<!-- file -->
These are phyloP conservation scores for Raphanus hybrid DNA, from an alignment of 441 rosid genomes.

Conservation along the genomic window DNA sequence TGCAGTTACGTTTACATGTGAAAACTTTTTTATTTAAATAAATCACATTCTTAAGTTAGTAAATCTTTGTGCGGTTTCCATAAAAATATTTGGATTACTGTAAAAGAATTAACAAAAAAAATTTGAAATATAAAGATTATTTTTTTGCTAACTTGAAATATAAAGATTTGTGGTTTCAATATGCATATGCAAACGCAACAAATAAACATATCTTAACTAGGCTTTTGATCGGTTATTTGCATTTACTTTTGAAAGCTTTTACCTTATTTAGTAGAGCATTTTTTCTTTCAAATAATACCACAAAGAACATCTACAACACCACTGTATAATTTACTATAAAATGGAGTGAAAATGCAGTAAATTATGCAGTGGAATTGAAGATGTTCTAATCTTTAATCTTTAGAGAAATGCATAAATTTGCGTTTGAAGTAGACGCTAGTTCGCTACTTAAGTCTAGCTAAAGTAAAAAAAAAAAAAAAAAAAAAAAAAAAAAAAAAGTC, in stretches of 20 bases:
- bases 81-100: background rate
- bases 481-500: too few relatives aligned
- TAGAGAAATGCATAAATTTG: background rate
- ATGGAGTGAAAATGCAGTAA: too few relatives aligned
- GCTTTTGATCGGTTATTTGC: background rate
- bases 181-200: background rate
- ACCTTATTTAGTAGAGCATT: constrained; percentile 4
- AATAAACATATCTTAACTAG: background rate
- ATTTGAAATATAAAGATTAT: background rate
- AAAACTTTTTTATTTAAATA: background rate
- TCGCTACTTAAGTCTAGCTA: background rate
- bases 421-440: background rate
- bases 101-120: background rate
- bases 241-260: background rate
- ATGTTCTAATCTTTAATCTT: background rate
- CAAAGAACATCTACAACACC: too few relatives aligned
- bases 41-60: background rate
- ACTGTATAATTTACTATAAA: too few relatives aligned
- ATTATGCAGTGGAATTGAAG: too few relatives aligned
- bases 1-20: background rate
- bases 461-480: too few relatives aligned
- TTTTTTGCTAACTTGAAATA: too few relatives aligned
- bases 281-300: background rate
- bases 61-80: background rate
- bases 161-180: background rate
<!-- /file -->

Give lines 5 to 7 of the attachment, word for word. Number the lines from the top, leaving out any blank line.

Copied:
- TAGAGAAATGCATAAATTTG: background rate
- ATGGAGTGAAAATGCAGTAA: too few relatives aligned
- GCTTTTGATCGGTTATTTGC: background rate